As it happened, a decade before, in the burned-out shell of an old paper mill at the bottom of the valley less than a mile from the Logan home a chemical company quietly began the business of reclaiming waste solvents from companies along the East Coast. There were pits and lagoons, so the wastes could vaporize.
They vaporized into that murky, stagnant air near I-95.
Residents complained of the ethereal odors.
“Oh,” Mrs. Logan told me, “it was so strong at times. It smelled like everything from a strong tomcat to vomit to gosh-darn rotten eggs. We felt it shouldn’t be allowed!”
She was once hospitalized for a week due to vomiting and associated it with the plant.
Doctors told her it was just her nerves.
Others complained of headaches, nausea, chest pains, dizziness, and other ailments they had not been afflicted with before.
A yellow, greenish smog sometimes appeared under the glow of street lights.
The Logans’ daughters also took ill. Mrs. Logan had taken a deep breath and explained to me that one of her daughters, Diana, was the girl in that painting.
“I tried to protect her,” said Mrs.Logan. “I kept her in the house, shut up, and even bought an air conditioner. I didn’t let her play in the yard. She was so sad. She would put her nose to the window and look out at the yard.”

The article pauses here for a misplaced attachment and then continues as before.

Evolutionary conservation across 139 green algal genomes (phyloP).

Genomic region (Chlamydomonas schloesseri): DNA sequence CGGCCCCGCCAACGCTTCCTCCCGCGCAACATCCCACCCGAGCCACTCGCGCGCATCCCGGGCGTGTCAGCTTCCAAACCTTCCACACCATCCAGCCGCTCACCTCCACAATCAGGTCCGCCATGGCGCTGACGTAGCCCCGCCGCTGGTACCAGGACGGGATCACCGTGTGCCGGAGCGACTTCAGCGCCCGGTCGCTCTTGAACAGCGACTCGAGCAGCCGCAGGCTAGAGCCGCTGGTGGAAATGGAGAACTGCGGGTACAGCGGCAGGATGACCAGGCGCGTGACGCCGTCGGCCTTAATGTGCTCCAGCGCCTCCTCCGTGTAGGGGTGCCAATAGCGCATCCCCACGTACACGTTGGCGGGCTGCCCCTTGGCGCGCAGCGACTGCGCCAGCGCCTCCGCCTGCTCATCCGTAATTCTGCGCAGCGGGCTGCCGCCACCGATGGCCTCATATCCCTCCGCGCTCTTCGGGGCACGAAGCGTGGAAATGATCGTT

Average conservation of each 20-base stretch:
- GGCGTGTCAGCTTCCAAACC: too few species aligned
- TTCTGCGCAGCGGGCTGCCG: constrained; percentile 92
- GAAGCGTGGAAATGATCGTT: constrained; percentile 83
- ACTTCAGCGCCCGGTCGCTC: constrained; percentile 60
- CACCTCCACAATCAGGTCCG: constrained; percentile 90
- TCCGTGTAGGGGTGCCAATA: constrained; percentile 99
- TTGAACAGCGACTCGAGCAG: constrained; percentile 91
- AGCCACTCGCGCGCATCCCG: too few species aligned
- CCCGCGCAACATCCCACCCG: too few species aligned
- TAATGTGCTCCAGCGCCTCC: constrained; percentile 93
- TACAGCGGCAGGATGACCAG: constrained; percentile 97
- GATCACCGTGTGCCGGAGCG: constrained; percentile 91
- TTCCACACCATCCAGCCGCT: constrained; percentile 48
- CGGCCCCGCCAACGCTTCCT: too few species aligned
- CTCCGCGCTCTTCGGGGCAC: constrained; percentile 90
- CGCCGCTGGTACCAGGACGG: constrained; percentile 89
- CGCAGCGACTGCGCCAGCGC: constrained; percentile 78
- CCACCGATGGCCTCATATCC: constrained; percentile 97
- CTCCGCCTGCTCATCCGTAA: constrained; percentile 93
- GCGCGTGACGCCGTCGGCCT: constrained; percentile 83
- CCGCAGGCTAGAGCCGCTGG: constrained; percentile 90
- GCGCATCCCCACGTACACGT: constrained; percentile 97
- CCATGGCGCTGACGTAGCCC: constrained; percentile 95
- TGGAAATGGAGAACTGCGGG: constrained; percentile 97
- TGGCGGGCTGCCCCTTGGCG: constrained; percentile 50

Then Mrs. Logan informed me that at 5:40 a.m. on November 17, 1968, Diana “went to sleep” as she lay in the hospital on a mattress filled with icewater in a futile attempt to bring her temperature down.
She was five years old and had Down Syndrome and was the victim of leukemia — a blood cancer caused precisely by chemical solvents like those handled by the recycling company.
She lost hair; she had sores. When they went to give her a transfusion, they couldn’t find a vein.
After she died, Mrs. Logan did not specifically cite the chemicals; Down is known to increase the chance for this illness.
But there was another case of childhood leukemia in the neighborhood, and other residents had been hospitalized for the same issues that had afflicted Dorothy.
A full drama ensued when a medical doctor and pathologist from Italy, Dr. Pietro U. Capurro, who directed the lab at Lincoln Hospital seven miles away — and was not indoctrinated, as American physicians seemed to be, by the chemical business — learned of the situation and did what any doctor should: began taking blood samples from the residents to see if there were chemicals present.
There were — and at allegedly very high, potentially destructive levels.
One kid had taken ill after swimming in what once was a trout stream but was now badly polluted by a witch’s brew of synthetic compounds.